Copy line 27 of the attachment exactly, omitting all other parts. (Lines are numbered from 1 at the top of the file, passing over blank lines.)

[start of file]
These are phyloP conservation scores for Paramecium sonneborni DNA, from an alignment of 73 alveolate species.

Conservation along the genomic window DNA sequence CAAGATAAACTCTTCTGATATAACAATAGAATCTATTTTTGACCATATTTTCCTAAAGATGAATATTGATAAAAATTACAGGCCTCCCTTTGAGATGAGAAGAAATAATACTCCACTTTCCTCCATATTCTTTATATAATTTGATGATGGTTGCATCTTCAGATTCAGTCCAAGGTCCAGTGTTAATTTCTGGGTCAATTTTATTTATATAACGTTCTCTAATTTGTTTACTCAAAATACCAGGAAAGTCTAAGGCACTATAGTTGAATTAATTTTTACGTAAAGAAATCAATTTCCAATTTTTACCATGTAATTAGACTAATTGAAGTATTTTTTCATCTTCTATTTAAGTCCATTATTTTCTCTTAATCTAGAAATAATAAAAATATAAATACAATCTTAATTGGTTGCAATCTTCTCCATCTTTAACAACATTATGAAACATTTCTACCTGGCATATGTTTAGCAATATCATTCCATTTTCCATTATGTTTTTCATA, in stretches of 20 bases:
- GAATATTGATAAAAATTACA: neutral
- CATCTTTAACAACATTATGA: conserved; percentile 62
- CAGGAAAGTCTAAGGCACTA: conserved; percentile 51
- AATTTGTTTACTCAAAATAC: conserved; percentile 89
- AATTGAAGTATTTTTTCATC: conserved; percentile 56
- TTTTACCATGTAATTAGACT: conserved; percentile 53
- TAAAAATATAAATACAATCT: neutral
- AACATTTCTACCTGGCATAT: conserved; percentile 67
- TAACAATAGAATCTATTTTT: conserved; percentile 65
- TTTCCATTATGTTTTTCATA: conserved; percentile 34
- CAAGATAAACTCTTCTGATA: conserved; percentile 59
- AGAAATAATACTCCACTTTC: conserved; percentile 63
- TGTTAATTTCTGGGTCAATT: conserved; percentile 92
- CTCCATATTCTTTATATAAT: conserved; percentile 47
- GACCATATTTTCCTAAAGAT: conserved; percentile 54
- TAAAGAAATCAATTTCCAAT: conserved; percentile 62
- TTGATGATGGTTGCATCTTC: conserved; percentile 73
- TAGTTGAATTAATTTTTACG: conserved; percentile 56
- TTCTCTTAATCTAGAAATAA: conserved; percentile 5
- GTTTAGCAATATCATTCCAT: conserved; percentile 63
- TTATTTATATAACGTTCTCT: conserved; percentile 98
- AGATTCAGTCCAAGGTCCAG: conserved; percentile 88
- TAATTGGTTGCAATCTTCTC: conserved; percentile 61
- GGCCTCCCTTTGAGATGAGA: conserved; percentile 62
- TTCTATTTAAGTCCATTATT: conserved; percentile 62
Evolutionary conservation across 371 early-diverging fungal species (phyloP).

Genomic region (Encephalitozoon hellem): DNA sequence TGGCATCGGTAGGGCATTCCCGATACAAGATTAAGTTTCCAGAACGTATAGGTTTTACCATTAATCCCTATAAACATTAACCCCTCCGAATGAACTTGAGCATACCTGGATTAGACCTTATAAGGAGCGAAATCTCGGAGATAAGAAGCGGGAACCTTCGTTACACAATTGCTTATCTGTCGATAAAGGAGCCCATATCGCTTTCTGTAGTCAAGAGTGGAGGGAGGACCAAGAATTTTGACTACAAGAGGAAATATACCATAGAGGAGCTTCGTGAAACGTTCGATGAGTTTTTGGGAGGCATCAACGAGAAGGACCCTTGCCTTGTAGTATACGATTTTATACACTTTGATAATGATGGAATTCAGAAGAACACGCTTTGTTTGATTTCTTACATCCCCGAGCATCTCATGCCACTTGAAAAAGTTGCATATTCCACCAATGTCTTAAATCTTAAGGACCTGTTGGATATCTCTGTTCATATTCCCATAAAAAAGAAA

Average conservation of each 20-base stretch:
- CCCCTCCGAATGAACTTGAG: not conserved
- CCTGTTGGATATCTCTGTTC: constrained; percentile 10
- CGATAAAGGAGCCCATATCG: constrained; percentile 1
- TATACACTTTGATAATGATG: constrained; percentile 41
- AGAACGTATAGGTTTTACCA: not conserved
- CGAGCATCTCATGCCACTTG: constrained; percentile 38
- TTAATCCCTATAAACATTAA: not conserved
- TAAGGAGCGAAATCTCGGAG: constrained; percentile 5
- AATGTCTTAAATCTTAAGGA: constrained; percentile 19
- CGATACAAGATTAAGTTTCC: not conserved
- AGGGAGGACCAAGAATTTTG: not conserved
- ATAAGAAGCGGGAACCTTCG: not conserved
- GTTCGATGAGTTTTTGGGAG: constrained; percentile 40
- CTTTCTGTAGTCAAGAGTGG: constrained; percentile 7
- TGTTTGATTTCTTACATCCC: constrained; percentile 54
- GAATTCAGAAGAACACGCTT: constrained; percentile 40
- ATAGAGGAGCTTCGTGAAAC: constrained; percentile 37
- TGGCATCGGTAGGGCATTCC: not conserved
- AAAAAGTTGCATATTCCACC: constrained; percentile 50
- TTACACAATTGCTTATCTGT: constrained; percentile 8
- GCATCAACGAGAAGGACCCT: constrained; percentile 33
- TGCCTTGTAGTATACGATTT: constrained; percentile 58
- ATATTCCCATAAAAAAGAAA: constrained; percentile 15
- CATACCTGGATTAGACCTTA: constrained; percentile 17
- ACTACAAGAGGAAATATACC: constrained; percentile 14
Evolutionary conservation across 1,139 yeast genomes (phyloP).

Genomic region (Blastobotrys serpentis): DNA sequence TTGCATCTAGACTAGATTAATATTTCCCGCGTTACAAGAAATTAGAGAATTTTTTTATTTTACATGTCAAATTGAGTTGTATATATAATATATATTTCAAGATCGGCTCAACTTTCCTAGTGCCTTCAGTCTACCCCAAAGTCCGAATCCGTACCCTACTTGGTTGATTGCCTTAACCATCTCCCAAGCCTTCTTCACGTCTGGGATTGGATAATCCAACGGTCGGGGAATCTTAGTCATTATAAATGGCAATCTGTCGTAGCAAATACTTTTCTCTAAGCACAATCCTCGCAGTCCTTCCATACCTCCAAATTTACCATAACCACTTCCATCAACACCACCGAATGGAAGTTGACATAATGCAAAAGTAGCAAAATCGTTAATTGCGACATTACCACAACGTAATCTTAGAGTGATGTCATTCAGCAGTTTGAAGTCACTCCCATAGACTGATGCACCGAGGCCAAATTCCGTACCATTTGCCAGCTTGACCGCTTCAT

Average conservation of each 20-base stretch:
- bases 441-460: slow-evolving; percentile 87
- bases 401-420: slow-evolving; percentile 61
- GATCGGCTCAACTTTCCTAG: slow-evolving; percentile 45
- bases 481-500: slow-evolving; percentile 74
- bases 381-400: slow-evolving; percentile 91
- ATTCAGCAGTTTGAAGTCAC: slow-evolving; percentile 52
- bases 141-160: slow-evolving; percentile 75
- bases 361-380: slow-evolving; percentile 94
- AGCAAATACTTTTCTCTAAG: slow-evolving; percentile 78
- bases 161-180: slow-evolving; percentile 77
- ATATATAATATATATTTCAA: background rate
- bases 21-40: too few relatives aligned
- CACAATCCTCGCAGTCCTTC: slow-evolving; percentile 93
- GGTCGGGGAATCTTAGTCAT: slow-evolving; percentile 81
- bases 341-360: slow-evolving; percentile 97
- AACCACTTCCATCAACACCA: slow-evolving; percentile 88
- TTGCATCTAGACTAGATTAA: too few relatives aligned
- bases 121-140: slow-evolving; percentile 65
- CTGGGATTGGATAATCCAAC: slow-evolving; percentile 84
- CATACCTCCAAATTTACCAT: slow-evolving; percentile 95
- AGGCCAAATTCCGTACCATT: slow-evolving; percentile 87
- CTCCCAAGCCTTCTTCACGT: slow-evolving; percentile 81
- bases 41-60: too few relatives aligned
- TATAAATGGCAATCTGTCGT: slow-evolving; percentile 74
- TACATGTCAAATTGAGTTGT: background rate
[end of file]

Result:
- TTCTATTTAAGTCCATTATT: conserved; percentile 62